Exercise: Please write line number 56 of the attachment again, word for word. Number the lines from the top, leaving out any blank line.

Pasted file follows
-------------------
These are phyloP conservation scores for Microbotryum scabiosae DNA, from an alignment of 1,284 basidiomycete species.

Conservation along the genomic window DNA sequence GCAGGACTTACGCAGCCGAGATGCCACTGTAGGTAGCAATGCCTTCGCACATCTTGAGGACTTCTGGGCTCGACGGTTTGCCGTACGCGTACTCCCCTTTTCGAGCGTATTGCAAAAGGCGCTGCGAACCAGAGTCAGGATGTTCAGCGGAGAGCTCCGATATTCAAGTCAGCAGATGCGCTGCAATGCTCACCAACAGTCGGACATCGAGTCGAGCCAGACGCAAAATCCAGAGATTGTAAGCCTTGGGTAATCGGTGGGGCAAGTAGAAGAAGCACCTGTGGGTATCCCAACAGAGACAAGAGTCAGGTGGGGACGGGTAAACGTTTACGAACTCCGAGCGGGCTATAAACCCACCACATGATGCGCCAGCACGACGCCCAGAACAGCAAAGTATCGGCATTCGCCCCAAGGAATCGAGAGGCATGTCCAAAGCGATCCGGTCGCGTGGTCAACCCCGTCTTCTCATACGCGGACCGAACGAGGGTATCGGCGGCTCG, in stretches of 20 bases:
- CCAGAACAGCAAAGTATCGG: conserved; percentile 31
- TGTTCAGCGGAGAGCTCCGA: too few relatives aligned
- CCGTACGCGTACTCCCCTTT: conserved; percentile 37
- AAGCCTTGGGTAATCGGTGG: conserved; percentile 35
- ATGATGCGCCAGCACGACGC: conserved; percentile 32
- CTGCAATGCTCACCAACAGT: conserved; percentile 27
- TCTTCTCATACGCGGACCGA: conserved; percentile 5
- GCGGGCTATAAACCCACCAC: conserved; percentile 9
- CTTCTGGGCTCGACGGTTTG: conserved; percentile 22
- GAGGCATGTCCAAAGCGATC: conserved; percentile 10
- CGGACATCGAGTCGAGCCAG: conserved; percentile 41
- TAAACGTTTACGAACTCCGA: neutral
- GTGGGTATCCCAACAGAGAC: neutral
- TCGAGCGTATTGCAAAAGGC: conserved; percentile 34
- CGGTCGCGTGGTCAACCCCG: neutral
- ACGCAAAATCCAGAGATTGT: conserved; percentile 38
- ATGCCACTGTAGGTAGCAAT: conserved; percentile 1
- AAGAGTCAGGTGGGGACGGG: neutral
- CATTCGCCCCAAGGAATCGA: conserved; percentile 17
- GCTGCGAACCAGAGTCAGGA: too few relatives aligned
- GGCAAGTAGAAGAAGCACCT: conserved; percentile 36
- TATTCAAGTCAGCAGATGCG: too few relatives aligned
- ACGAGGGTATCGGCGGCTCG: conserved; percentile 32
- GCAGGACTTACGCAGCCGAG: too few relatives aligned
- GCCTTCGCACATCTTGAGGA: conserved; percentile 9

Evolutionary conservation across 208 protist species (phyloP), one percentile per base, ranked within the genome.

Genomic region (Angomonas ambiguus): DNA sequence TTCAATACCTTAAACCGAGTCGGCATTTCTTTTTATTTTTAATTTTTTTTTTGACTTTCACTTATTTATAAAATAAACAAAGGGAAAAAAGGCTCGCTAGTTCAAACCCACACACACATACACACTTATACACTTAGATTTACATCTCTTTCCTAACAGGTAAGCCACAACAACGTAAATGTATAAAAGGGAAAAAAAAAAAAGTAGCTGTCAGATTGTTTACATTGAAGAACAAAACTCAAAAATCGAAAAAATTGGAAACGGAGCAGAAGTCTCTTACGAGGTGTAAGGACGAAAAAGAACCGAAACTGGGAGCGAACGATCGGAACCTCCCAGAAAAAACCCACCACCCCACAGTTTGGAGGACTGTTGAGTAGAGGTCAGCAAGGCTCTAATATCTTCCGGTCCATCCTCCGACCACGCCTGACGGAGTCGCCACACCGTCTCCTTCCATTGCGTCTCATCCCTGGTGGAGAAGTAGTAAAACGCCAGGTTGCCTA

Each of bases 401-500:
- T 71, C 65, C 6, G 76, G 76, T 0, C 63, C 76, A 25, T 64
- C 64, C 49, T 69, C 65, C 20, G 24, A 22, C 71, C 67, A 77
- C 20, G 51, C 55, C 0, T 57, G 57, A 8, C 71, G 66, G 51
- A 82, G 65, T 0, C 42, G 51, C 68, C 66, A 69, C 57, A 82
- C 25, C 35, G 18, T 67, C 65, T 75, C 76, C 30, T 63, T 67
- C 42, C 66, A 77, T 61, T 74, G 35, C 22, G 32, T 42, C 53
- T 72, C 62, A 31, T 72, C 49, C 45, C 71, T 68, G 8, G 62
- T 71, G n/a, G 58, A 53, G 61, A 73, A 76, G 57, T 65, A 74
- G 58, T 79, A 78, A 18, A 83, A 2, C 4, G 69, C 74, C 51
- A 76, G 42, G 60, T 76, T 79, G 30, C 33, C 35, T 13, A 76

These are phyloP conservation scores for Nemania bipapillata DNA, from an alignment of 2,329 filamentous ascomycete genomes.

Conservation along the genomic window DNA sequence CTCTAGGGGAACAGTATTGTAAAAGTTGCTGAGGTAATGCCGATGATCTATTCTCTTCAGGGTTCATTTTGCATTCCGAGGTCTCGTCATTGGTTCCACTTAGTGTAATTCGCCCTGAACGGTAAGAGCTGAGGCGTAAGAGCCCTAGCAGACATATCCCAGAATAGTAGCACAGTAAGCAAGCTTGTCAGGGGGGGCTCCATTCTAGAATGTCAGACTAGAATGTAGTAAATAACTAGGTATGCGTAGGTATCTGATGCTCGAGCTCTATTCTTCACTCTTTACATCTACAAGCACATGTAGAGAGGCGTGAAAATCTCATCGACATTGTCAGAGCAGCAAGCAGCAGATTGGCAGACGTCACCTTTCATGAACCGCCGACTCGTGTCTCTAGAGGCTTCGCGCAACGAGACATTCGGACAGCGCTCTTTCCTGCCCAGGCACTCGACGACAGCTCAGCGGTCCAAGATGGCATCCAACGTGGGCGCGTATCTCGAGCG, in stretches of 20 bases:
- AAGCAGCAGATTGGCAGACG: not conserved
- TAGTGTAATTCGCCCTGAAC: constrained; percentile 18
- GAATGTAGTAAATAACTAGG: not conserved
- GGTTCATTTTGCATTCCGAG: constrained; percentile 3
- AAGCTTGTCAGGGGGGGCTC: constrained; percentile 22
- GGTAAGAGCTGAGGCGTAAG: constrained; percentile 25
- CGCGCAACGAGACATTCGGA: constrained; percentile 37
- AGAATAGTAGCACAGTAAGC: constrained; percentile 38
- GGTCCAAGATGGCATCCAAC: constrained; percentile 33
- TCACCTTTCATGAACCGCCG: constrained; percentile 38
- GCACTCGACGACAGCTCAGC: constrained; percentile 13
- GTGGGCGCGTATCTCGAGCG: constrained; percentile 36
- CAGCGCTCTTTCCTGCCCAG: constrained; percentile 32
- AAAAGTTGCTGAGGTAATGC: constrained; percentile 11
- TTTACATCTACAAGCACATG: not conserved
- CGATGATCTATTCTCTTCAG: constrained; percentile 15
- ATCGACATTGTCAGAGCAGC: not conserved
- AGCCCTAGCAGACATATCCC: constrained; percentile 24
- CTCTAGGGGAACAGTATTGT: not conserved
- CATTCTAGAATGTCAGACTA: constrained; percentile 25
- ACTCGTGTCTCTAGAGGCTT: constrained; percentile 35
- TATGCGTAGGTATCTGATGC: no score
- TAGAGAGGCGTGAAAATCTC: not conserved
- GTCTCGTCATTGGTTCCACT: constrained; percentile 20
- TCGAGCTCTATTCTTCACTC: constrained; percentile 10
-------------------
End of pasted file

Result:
- AAAAGTTGCTGAGGTAATGC: constrained; percentile 11